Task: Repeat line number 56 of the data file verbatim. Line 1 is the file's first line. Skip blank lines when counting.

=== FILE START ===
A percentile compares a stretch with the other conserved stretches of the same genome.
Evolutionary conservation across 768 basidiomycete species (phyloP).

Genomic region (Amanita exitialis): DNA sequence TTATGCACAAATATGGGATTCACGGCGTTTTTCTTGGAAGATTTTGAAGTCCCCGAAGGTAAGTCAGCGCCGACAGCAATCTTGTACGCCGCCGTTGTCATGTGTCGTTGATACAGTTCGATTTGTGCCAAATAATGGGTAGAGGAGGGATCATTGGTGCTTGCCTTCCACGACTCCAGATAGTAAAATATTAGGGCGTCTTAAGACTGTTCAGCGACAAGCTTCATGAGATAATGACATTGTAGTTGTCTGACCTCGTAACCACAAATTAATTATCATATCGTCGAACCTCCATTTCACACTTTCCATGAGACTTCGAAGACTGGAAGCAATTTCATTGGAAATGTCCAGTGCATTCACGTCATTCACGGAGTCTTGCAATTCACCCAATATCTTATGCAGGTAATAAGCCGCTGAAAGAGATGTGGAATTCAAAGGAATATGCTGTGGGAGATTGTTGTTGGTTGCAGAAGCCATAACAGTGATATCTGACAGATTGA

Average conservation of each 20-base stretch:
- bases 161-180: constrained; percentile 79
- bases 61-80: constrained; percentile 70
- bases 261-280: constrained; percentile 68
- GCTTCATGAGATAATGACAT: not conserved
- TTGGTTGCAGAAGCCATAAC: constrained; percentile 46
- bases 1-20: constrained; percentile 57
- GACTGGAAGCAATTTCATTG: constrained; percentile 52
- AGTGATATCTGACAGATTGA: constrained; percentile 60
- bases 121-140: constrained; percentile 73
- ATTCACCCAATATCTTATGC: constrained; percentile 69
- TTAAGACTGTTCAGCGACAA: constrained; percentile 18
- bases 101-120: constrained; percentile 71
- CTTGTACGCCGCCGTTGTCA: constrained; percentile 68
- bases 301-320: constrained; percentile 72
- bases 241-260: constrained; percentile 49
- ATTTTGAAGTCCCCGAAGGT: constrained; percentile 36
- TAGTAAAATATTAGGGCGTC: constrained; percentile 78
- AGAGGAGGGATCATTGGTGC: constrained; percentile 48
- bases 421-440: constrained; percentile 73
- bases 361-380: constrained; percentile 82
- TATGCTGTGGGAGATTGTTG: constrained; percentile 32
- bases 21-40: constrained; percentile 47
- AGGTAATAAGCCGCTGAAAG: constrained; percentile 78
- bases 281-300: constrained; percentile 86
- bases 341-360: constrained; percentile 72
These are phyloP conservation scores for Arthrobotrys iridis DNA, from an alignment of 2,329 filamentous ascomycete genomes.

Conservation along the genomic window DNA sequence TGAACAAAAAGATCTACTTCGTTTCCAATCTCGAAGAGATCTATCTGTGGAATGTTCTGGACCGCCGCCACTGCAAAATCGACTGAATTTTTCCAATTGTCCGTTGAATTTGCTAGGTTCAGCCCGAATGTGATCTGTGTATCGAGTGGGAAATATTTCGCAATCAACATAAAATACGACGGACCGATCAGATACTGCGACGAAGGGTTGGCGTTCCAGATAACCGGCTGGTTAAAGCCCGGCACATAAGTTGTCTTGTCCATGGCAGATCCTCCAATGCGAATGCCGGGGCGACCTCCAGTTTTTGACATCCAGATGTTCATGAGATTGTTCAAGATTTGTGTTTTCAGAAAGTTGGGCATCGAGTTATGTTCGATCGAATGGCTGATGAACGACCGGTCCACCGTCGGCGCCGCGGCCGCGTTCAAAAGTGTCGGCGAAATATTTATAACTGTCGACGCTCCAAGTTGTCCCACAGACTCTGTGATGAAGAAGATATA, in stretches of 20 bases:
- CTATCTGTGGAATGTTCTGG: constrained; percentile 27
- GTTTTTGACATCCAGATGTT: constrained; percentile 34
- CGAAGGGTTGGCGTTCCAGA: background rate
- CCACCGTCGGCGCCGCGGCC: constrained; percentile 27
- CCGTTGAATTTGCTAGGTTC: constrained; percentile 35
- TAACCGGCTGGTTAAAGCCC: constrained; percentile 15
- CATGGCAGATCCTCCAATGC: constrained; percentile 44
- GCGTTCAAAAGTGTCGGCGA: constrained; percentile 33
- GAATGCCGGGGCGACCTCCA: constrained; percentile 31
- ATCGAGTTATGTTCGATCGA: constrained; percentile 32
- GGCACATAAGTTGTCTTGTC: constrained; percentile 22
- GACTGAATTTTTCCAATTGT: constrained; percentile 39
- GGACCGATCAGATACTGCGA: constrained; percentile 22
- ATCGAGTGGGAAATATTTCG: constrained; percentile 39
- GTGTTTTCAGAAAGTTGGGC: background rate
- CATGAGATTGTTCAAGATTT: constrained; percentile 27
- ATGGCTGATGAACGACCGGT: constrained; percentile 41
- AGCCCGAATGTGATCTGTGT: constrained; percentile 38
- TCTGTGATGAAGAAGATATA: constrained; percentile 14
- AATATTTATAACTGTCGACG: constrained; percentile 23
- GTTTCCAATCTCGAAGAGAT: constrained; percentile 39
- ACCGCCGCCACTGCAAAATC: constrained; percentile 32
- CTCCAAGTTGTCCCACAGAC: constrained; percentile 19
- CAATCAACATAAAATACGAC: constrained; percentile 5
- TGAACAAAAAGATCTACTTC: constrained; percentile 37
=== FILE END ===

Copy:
- TGAACAAAAAGATCTACTTC: constrained; percentile 37